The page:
Archive for October, 2012

Washington Metro held a Press Tour of the new 7000-series railcar. Here is what Metro is calling a modern “21st century” railcar:

As you can see, they got rid of the carpeting . But other than that, it is basically the same 1970’s design.

Two years ago, blogger Matt Johnson enumerated all the ways the disappointments with this new design. The biggest problem is that these are not articulated railcars, Even more surprising was to read that passengers won’t be able to move between cars at all.

Except for the USA, articulated railcars are becoming the norm. Articulation increases the usable space on the train, and eliminates “hotspot” crowding in one particular car.  Articulation posed no technical problems because Metro already operates trains in married pairs, and the new railcars  are not intended to be backwards compatible with earlier cars.

So what possible reason did staff have for not using articulated trains? Yonah Freemark asked that very question, and the answer is that Metro staff just hates change:

Metro spokesperson Lisa Farbstein: “We have not designed our cars that way. It’s a choice we made when we started the system decades ago. No plans to change it just to change it.”

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Bumper Tap Leads to Murder

Oakland police have released a chilling surveillance video of a road-rage homicide.

Last December, Charles Butler was parallel parking in front of a convenience store, and accidentally tapped the back bumper of a Lexus. Bumper taps are not an uncommon occurrence in urban neighborhoods, but in this case it may have led to a deadly argument. Butler and a passenger in the Lexus LS-400 can be seen in the convenience store. Butler then leaves the store, and departs in his car. The passenger gives chase on foot.

Moments later, out of range of cameras, Butler is shot dead in his car. The perpetrators are still at large.

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Buy-America policies, a self-inflicted trade embargo, makes it very difficult for transit agencies to get rolling stock on the Global Market. Having no domestic passenger railcar industry doesn’t help either.

Case in point: Amtrak California. They have funds in hand, but it will take years to acquire new bi-level rolling stock. In the meantime, what can they do?

The idea of spending millions of dollars retrofitting cars from the 1960’s is absurd. Deacdes ago I rode those cars as a kid, and even back then they seemed antiquated.

I can think of only one historical analog: Cuba’s fleet of antique automobiles.

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Google’s 33% Transit Modeshare

Even though the Googleplex is located in a sprawly Mountain View office park, the company manages a remarkable 33% modeshare thanks to the GBus:

Commuting to work without driving, meeting with someone on another continent without flying and riding cars without gasoline? It’s not a futuristic dream, but a way of life at Google. We support and encourage carbon-free commuting because it’s a vital part of our longstanding commitment to sustainability.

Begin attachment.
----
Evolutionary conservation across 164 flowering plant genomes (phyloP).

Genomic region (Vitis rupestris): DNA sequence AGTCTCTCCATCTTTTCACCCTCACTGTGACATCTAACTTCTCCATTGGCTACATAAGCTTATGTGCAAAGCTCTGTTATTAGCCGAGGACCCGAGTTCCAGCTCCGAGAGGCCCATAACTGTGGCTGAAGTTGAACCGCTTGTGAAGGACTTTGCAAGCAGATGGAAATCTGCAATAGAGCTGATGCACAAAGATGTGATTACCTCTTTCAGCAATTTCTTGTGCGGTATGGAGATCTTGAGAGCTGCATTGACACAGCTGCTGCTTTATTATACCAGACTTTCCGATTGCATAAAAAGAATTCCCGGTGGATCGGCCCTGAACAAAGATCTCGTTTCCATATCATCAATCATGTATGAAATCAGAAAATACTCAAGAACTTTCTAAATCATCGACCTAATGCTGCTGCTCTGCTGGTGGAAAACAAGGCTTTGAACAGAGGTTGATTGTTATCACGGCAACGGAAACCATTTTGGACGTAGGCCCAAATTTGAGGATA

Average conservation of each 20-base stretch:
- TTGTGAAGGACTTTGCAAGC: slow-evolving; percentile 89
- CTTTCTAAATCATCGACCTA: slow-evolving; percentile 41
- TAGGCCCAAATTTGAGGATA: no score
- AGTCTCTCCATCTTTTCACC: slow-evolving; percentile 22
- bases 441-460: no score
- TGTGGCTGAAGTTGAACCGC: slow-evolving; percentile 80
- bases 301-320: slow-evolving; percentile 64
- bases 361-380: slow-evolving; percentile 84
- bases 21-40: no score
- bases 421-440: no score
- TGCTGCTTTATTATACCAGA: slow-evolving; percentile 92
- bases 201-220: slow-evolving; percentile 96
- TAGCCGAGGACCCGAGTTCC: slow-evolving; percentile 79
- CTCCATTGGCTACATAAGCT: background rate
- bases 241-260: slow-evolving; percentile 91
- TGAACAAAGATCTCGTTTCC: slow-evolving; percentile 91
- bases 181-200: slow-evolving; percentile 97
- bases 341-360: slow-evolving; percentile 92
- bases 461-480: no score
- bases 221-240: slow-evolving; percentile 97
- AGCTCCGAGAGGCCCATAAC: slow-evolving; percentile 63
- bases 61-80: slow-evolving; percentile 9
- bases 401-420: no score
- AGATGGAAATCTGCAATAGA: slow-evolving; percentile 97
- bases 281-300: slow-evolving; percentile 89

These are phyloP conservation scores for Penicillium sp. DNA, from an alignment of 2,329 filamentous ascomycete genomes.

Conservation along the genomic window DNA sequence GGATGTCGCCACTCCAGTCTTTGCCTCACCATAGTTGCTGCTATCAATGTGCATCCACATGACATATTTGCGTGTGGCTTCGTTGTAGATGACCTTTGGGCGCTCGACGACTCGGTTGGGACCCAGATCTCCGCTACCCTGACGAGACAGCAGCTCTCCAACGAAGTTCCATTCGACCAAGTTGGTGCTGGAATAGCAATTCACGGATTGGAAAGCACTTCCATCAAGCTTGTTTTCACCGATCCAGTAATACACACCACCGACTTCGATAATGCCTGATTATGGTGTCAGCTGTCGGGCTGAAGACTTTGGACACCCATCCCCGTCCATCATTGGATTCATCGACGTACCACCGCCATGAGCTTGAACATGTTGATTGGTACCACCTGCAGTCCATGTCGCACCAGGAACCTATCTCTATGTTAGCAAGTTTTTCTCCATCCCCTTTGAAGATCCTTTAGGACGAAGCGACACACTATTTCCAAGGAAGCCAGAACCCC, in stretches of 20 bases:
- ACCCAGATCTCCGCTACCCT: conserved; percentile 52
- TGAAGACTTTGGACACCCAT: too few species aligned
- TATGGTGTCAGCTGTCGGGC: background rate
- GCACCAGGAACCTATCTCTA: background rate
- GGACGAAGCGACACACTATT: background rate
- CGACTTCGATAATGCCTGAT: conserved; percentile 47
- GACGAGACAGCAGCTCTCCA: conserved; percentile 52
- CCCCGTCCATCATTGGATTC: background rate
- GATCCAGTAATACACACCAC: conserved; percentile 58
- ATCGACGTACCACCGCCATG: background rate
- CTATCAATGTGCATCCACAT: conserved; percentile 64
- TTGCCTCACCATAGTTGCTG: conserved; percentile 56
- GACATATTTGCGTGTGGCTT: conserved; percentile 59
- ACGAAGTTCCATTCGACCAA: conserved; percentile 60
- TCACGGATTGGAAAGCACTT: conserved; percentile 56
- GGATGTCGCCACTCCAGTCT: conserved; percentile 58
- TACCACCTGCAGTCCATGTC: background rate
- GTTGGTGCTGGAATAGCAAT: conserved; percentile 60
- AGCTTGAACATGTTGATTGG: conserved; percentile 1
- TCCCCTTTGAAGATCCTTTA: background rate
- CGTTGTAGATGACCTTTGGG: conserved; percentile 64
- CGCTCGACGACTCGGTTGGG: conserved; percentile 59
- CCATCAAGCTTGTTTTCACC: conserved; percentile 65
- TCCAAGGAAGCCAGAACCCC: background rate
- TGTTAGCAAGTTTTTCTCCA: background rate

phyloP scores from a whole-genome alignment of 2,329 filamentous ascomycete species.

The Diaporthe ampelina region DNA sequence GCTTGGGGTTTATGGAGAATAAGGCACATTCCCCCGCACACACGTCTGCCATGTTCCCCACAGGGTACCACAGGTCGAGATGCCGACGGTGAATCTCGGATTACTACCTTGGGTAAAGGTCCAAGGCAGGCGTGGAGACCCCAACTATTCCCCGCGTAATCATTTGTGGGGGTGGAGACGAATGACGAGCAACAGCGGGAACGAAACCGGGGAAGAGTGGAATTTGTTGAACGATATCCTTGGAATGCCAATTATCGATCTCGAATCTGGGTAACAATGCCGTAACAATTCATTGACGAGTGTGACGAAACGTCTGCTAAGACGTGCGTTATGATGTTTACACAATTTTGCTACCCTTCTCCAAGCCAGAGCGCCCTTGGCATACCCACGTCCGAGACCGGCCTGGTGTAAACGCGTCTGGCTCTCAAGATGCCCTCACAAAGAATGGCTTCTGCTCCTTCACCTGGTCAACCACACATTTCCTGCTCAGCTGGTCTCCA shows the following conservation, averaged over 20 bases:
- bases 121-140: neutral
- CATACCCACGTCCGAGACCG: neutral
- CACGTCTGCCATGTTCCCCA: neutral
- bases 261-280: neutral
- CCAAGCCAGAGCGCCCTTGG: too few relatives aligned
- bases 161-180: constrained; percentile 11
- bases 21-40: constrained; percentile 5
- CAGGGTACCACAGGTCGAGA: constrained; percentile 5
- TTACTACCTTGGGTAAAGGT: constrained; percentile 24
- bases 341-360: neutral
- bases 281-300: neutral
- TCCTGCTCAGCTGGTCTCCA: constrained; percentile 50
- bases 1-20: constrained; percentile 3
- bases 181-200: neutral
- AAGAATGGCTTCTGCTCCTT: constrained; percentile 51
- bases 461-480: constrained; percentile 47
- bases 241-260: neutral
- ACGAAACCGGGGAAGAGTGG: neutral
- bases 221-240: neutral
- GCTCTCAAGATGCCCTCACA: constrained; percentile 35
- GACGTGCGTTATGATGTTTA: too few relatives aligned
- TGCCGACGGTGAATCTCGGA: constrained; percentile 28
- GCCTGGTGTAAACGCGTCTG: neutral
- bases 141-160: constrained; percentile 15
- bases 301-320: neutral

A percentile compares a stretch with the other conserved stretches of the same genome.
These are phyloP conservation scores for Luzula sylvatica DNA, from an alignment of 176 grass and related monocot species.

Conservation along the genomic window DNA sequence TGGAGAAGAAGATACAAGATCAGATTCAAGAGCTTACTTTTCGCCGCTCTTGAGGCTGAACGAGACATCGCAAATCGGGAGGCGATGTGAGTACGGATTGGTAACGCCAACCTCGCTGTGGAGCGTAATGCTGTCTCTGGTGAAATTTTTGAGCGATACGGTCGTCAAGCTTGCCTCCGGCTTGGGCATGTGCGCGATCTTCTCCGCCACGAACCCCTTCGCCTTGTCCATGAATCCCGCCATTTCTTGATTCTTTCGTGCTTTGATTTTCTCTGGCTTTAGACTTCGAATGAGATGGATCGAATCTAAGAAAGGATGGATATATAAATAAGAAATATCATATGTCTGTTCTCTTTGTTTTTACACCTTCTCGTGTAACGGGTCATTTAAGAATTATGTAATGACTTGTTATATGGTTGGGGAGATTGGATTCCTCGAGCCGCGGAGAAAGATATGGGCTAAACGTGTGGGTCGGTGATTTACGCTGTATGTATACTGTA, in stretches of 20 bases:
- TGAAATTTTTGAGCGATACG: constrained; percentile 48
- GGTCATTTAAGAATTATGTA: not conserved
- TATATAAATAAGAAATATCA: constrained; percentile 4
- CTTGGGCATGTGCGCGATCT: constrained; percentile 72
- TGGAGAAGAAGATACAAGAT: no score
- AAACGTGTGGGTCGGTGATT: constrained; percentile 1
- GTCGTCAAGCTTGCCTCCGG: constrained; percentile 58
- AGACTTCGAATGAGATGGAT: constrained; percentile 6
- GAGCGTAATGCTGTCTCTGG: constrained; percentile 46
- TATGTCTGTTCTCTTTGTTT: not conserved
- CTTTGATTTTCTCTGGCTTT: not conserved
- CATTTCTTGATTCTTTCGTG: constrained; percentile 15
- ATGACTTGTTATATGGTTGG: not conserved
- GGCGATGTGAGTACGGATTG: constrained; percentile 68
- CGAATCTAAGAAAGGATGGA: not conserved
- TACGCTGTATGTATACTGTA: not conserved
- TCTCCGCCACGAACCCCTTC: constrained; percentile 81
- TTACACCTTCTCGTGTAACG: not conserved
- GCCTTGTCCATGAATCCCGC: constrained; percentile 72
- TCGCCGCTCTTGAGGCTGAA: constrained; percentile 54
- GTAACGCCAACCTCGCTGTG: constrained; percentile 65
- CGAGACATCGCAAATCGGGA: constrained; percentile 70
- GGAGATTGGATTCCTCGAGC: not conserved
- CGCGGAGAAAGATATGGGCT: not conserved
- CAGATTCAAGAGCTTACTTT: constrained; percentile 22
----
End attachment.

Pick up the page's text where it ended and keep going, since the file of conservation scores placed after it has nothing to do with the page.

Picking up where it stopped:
We help take cars off of the road—not quite like the Hulk, but we are green. Back in 2004, one motivated Googler started a vanpool that ran from San Francisco to Mountain View as a 20 percent project. As demand grew, the program morphed into what is now one of the largest corporate shuttle services in the country. Today, up to a third of employees ride the GBus shuttles throughout our Bay Area offices five days a week—that’s more than 3,500 daily riders, or 7,000 one-way car trips avoided each day.

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Double Facepalm

Two years ago, when this blog criticized the CHSRA for its Amtrak-style practices, it was meant somewhat as a joke. Who knew they would actually go out and hire Amtrak’s Chief Engineer!?

Frank Vacca, the chief engineer of Amtrak, has been hired as chief program manager of the California High-Speed Rail Authority.
Mr. Vacca has over 35 years of experience in commuter, inter-city and high-speed passenger rail systems. “Frank Vacca is a highly recognized and respected executive in rail and will be a major asset in delivering high-speed rail to California in his new role as the Authority’s chief program manager,” says Jeff Morales, CEO of the Authority. “Frank’s expertise will help fulfill our ongoing commitment to partner with existing rail systems in building a statewide rail network.”

Mr. Vacca has a long and varied background in rail management, most recently as the chief engineer of Amtrak – a position he has held since 2006. He has held several other key positions with the national rail line. He was also the deputy general manager for infrastructure engineering at New Jersey Transit. In his role as chief program manager, Mr. Vacca will lead technical and engineering teams as they focus on delivering the high-speed rail project.

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You would think that even a big fat idiot like Mayor Ford knows streetcars take cars off the street, freeing up space for the drivers: